BLOGGER COMMENT: Immediate action is required. This Bill has already been passed by the House. Our only chance to stop it is in the Senate.
This week Congress will be considering legislation that will impose the most sweeping and potentially most disruptive new tax on real estate since the Tax Reform Act of 1986, which contributed unmistakably to the recession of the late 1980s and early 1990s. The current tough economic environment is already stalling new real estate projects, but this increase, if enacted, will significantly dampen future investment.
The proposal being considered this week will increase the taxation of carried interest (also known as “the promote” or “the sponsor’s share”) from the current and more favorable capital gain rate of 15% to the higher ordinary income tax rate of 35%. This increase will dramatically change the way real estate partnerships have operated for more than 50 years, as most real estate ventures are organized as limited partnerships or LLCs. While the original stated intent of this proposal is to address the perceived tax rate inequity applied to private equity and hedge fund managers, it will disproportionately impact the real estate industry.
Unlike private equity firms, the carried interest for the general partner in a real estate partnership is not compensation for services rendered and it is not guaranteed income. Most real estate partnerships must exceed numerous hurdles, which result in the limited partner realizing a return on investment before the general partner sees the first dollar of gain. Moreover, the general partner often experiences a significant “hold” time before seeing that gain.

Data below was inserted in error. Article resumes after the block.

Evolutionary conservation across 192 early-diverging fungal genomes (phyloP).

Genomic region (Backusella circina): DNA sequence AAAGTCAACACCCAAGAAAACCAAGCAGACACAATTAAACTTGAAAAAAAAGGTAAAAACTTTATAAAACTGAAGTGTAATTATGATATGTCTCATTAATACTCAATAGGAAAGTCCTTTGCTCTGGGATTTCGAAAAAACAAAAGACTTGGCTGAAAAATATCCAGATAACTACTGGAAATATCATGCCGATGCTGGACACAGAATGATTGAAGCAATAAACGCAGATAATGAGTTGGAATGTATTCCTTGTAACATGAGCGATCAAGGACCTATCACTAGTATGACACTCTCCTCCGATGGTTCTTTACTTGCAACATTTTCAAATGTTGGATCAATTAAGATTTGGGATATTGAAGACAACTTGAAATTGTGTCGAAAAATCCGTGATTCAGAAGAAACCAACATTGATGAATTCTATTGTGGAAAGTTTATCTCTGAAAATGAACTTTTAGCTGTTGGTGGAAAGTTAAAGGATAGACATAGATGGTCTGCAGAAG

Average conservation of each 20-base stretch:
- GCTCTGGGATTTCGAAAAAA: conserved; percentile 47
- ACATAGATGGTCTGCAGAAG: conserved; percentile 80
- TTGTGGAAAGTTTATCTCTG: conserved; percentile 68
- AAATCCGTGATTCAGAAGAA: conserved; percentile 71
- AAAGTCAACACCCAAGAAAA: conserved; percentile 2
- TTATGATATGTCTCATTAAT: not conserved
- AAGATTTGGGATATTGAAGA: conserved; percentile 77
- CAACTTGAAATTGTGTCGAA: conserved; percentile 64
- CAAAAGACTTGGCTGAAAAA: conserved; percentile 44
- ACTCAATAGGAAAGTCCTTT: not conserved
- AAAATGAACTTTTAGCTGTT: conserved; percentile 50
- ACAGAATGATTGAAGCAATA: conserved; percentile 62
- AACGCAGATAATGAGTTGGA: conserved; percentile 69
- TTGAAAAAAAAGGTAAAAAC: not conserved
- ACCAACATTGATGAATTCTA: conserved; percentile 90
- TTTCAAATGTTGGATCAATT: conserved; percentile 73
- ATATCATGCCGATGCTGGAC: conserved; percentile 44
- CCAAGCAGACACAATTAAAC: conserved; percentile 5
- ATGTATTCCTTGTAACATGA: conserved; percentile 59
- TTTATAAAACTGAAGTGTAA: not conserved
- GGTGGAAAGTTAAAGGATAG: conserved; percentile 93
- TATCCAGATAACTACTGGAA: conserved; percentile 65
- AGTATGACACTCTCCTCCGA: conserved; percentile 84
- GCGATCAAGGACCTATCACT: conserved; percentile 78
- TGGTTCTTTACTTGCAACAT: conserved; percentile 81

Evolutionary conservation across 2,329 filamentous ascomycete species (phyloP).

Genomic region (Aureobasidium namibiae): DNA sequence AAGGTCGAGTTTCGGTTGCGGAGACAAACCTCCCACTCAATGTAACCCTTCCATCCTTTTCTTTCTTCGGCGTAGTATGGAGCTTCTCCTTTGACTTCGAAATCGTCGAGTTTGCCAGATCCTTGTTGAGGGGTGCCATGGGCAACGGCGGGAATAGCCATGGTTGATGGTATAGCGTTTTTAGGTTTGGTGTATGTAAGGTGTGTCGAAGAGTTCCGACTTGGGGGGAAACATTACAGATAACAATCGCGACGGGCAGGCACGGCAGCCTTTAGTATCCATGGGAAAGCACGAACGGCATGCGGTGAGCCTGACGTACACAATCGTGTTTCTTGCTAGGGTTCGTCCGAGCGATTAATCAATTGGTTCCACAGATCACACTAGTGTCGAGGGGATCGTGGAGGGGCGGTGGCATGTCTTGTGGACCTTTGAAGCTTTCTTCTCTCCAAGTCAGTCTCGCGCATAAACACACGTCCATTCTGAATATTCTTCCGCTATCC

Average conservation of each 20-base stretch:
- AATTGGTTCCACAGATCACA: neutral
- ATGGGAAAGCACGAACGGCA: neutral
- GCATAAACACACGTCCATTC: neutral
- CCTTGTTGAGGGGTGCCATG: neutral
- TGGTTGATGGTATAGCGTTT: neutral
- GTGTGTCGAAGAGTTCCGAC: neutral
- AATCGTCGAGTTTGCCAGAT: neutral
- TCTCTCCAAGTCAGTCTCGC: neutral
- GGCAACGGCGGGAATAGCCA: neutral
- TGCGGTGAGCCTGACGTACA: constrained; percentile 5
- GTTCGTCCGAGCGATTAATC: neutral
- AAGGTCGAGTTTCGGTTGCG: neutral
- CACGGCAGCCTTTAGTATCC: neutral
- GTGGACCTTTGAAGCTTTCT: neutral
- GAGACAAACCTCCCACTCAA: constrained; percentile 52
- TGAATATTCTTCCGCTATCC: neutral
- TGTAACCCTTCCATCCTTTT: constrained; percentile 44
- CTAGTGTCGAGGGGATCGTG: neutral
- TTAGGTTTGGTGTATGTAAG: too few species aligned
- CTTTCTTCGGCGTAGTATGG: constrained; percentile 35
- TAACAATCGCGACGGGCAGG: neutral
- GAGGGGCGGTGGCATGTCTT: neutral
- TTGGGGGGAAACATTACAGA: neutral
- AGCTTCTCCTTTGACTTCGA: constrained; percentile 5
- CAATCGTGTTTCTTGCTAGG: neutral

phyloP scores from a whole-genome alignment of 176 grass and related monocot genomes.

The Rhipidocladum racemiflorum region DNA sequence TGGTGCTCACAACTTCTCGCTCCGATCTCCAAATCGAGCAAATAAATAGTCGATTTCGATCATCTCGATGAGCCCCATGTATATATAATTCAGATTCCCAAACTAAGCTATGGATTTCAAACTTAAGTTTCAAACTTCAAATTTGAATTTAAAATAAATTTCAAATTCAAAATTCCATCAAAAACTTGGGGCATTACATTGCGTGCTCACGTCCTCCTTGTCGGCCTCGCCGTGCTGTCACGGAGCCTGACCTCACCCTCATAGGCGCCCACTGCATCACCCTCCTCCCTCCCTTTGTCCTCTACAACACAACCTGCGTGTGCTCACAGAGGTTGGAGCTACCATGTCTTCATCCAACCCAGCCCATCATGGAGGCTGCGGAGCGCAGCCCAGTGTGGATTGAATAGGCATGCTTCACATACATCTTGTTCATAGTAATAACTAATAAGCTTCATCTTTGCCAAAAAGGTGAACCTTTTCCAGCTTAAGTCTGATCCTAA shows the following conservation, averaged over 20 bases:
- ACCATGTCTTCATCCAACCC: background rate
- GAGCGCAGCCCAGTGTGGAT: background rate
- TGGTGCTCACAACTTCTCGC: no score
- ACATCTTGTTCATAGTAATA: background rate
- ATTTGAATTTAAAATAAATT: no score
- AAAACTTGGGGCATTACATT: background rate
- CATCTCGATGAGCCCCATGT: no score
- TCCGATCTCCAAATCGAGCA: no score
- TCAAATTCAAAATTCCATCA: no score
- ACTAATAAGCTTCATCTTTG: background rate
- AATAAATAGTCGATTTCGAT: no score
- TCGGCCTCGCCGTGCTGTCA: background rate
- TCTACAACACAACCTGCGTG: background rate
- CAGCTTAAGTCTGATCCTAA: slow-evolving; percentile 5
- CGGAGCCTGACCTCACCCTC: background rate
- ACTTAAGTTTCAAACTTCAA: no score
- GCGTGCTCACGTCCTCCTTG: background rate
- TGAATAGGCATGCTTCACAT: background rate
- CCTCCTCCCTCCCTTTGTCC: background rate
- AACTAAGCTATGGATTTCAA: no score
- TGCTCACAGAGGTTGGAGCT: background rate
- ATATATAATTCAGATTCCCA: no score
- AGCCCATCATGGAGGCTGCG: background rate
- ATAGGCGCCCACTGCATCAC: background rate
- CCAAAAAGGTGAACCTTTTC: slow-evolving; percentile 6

By treating the general partner’s interest in a partnership as compensation for services, the risk that the general partner undertakes on behalf of the partnership is not recognized. The direct risks include all partnership liabilities for environmental concerns, lawsuits, loan guaranties and carve-outs. Furthermore, the general partner is currently required to pay ordinary income taxes on the fees received from the partnership for standard services such as leasing or construction management.
With the commercial real estate industry under serious strain due to the current credit crisis, raising this anti-investment tax on real estate will not only threaten economic development projects and related jobs, but is will also hit small and medium sized developers the hardest.
A carried interest tax increase comes with serious economic consequences and disproportionately affects the shopping center/real estate sector.
ICSC Senior Vice President of Global Public Policy